Apple Reality Pro headset could have these amazing Continuity features
Apple’s forthcoming mixed reality headset could benefit from the Continuity and Handoff interoperability features that currently allow iPhone, iPad and Mac users to easily switch between devices.
According to a European patent filing spotted by Patently Apple, a future version of the headset could see Apple enable gestures or the switch of gaze to transfer content from the iPhone to the virtual reality environment.
The example mentioned in the filing shows the user continuing to draft the email with air-typing picked up by the cameras. Earlier this week it was reported Apple will have an air-typing input method instead of a remote control, but thus far it has proved finicky in testing.
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Another inventive possibility mentioned by the patent is the way the wearer of the headset could transfer music to a HomePod speaker, just by looking at it or gesturing with the hands – without having to touch the speaker, or the phone or use Siri.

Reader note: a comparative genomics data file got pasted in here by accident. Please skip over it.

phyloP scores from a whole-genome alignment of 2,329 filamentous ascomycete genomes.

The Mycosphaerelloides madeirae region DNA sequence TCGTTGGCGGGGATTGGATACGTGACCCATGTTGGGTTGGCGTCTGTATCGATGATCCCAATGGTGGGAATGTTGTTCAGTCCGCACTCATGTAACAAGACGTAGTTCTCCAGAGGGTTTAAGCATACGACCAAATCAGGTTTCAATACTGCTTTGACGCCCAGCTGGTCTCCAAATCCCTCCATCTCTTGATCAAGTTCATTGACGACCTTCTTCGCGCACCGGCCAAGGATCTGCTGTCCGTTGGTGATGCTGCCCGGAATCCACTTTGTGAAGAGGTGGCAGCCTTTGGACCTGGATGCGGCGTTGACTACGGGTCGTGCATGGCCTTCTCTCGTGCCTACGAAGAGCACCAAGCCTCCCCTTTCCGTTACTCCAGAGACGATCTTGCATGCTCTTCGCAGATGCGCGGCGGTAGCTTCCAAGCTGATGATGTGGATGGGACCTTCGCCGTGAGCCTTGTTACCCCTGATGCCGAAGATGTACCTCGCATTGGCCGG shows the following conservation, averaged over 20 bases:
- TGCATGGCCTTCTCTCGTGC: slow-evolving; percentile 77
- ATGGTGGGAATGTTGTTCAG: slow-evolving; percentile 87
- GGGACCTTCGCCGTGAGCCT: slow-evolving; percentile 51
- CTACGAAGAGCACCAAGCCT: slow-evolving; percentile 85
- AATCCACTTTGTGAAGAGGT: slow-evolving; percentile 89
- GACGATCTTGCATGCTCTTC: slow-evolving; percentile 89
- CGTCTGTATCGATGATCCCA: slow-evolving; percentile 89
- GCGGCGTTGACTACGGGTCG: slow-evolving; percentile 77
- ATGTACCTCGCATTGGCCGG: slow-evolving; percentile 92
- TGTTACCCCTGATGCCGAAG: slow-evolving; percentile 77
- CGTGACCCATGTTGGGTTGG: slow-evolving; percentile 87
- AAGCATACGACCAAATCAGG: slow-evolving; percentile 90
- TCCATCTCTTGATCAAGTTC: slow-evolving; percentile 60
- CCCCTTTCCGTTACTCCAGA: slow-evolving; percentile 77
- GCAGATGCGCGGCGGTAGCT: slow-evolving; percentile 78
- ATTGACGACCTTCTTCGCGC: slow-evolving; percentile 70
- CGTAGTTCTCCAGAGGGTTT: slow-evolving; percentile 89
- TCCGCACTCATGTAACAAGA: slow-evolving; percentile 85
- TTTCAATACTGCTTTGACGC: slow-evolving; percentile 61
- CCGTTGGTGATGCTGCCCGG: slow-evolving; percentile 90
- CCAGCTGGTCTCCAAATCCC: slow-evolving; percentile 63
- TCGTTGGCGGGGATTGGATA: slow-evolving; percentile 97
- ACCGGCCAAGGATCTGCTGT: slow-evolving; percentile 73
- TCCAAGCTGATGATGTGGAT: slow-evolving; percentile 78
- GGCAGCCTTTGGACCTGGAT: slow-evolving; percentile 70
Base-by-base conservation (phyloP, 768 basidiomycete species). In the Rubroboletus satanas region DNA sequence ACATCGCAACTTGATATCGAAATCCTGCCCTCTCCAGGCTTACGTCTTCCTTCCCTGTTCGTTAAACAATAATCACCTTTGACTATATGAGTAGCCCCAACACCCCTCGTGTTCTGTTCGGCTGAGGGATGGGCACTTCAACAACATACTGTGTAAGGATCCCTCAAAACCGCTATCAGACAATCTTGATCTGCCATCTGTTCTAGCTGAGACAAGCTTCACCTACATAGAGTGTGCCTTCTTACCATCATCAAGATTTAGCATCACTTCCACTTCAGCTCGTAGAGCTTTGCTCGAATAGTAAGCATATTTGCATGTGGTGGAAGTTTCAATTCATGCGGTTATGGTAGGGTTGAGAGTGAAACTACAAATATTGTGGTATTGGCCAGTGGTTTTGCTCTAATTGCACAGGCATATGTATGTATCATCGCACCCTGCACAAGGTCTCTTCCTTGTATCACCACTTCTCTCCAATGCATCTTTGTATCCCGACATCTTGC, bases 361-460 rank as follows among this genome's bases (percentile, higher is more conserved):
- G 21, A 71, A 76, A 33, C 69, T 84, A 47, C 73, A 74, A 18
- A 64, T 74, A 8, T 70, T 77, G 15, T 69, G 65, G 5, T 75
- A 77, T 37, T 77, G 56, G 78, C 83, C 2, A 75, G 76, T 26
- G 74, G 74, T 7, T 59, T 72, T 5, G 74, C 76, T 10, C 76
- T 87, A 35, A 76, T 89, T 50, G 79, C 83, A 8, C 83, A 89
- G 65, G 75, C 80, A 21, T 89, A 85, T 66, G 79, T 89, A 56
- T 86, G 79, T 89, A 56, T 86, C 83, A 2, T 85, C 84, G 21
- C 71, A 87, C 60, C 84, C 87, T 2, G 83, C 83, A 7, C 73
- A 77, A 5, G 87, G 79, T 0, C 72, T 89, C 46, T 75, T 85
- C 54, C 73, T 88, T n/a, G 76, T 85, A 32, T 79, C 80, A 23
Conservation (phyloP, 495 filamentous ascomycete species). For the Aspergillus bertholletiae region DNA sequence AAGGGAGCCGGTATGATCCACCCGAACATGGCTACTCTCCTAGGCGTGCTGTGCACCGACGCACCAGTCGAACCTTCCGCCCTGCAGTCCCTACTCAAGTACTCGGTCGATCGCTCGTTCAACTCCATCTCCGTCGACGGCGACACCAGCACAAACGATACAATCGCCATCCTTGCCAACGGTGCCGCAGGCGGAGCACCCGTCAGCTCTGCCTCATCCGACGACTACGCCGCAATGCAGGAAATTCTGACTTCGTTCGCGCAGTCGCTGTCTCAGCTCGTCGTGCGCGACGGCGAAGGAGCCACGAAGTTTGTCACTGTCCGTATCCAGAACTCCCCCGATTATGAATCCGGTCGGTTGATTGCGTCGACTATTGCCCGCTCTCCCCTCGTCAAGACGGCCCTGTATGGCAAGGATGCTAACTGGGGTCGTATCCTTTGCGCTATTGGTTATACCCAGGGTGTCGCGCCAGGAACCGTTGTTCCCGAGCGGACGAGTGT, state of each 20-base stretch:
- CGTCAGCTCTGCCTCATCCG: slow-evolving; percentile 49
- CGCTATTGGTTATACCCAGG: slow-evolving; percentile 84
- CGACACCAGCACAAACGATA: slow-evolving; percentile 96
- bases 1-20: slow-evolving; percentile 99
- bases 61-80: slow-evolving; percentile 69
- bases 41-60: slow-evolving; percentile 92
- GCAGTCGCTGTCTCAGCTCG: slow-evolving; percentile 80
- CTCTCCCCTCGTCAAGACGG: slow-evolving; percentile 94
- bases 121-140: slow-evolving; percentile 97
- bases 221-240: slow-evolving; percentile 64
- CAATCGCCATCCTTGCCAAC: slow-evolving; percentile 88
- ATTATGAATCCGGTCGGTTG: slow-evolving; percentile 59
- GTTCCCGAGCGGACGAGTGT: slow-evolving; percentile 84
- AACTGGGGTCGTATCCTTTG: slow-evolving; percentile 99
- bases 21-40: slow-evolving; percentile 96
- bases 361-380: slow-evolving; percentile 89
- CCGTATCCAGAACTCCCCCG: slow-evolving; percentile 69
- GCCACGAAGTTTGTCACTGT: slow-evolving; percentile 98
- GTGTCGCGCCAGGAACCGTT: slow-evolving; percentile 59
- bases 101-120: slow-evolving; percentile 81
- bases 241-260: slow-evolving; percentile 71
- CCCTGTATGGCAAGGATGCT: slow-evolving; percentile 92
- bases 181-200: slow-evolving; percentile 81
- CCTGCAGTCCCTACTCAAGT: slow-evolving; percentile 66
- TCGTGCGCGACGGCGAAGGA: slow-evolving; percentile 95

In yet another example, a user could send or extend their Mac desktop into a virtual environment to create an “extended reality environment”. This could be especially useful from a productivity perspective.
In the filing (via MacRumors), Apple writes: “Implementations of the subject technology provide continuous transfer of content editing and/or control between various devices in an extended reality system. The extended reality system includes at least one device that is capable of determining the locations of other devices in the system.
“This device can manage continuous transfer of control between other devices in the system responsive to three-dimensional location-based user inputs, and/or can manage continuous transfer of control between one or more of the other devices and the device itself.”
It’s this type of inventive seamless feature set, with very practical uses, that could enable Apple to separate itself from others in the VR/AR/XR market and make its device much more desirable than rivals.
It might not be that Apple will have these features ready for the first incarnation of its headset hardware, or they may stay in the patent realm forever.
We’re expecting to see the long awaited first device at Apple’s Worldwide Developer’s Conference (WWDC) in June ahead of a potential consumer launch by the end of 2023.